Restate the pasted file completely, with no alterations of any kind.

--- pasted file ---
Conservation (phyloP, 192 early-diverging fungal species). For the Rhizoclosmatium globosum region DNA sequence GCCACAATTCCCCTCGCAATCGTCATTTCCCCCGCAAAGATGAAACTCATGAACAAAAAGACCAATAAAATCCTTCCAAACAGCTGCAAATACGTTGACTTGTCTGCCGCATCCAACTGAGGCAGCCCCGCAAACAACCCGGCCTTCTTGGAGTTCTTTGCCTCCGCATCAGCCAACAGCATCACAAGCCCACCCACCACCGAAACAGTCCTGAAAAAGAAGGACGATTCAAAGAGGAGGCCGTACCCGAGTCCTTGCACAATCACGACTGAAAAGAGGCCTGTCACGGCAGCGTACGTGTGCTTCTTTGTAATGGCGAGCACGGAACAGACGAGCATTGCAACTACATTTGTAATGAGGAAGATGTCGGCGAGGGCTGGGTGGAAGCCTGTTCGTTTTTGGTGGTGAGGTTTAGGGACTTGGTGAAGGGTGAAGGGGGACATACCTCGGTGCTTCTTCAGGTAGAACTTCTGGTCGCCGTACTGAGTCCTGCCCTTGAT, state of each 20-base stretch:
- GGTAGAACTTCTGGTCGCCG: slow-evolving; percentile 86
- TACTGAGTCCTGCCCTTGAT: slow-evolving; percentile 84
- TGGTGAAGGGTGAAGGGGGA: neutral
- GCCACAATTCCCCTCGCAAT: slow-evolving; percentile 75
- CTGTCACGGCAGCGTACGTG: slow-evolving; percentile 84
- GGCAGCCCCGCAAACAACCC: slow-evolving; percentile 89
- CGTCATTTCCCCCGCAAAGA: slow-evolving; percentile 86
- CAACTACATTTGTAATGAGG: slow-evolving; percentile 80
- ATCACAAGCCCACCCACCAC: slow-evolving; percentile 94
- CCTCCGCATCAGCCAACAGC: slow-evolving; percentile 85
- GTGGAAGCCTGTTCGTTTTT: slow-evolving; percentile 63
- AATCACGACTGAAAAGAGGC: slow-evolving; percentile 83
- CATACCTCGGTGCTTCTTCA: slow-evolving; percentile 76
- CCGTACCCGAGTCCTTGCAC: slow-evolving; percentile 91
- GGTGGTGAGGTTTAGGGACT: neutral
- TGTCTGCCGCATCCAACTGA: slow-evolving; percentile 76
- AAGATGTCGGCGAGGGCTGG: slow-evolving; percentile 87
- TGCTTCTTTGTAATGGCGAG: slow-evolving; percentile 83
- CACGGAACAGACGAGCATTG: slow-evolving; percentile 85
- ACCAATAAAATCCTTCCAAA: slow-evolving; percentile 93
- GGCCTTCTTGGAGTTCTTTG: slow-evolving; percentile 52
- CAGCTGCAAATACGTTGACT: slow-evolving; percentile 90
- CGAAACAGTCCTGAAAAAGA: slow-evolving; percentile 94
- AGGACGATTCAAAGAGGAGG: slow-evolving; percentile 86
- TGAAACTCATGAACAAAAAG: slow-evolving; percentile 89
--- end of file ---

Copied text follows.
Conservation (phyloP, 192 early-diverging fungal species). For the Rhizoclosmatium globosum region DNA sequence GCCACAATTCCCCTCGCAATCGTCATTTCCCCCGCAAAGATGAAACTCATGAACAAAAAGACCAATAAAATCCTTCCAAACAGCTGCAAATACGTTGACTTGTCTGCCGCATCCAACTGAGGCAGCCCCGCAAACAACCCGGCCTTCTTGGAGTTCTTTGCCTCCGCATCAGCCAACAGCATCACAAGCCCACCCACCACCGAAACAGTCCTGAAAAAGAAGGACGATTCAAAGAGGAGGCCGTACCCGAGTCCTTGCACAATCACGACTGAAAAGAGGCCTGTCACGGCAGCGTACGTGTGCTTCTTTGTAATGGCGAGCACGGAACAGACGAGCATTGCAACTACATTTGTAATGAGGAAGATGTCGGCGAGGGCTGGGTGGAAGCCTGTTCGTTTTTGGTGGTGAGGTTTAGGGACTTGGTGAAGGGTGAAGGGGGACATACCTCGGTGCTTCTTCAGGTAGAACTTCTGGTCGCCGTACTGAGTCCTGCCCTTGAT, state of each 20-base stretch:
- GGTAGAACTTCTGGTCGCCG: slow-evolving; percentile 86
- TACTGAGTCCTGCCCTTGAT: slow-evolving; percentile 84
- TGGTGAAGGGTGAAGGGGGA: neutral
- GCCACAATTCCCCTCGCAAT: slow-evolving; percentile 75
- CTGTCACGGCAGCGTACGTG: slow-evolving; percentile 84
- GGCAGCCCCGCAAACAACCC: slow-evolving; percentile 89
- CGTCATTTCCCCCGCAAAGA: slow-evolving; percentile 86
- CAACTACATTTGTAATGAGG: slow-evolving; percentile 80
- ATCACAAGCCCACCCACCAC: slow-evolving; percentile 94
- CCTCCGCATCAGCCAACAGC: slow-evolving; percentile 85
- GTGGAAGCCTGTTCGTTTTT: slow-evolving; percentile 63
- AATCACGACTGAAAAGAGGC: slow-evolving; percentile 83
- CATACCTCGGTGCTTCTTCA: slow-evolving; percentile 76
- CCGTACCCGAGTCCTTGCAC: slow-evolving; percentile 91
- GGTGGTGAGGTTTAGGGACT: neutral
- TGTCTGCCGCATCCAACTGA: slow-evolving; percentile 76
- AAGATGTCGGCGAGGGCTGG: slow-evolving; percentile 87
- TGCTTCTTTGTAATGGCGAG: slow-evolving; percentile 83
- CACGGAACAGACGAGCATTG: slow-evolving; percentile 85
- ACCAATAAAATCCTTCCAAA: slow-evolving; percentile 93
- GGCCTTCTTGGAGTTCTTTG: slow-evolving; percentile 52
- CAGCTGCAAATACGTTGACT: slow-evolving; percentile 90
- CGAAACAGTCCTGAAAAAGA: slow-evolving; percentile 94
- AGGACGATTCAAAGAGGAGG: slow-evolving; percentile 86
- TGAAACTCATGAACAAAAAG: slow-evolving; percentile 89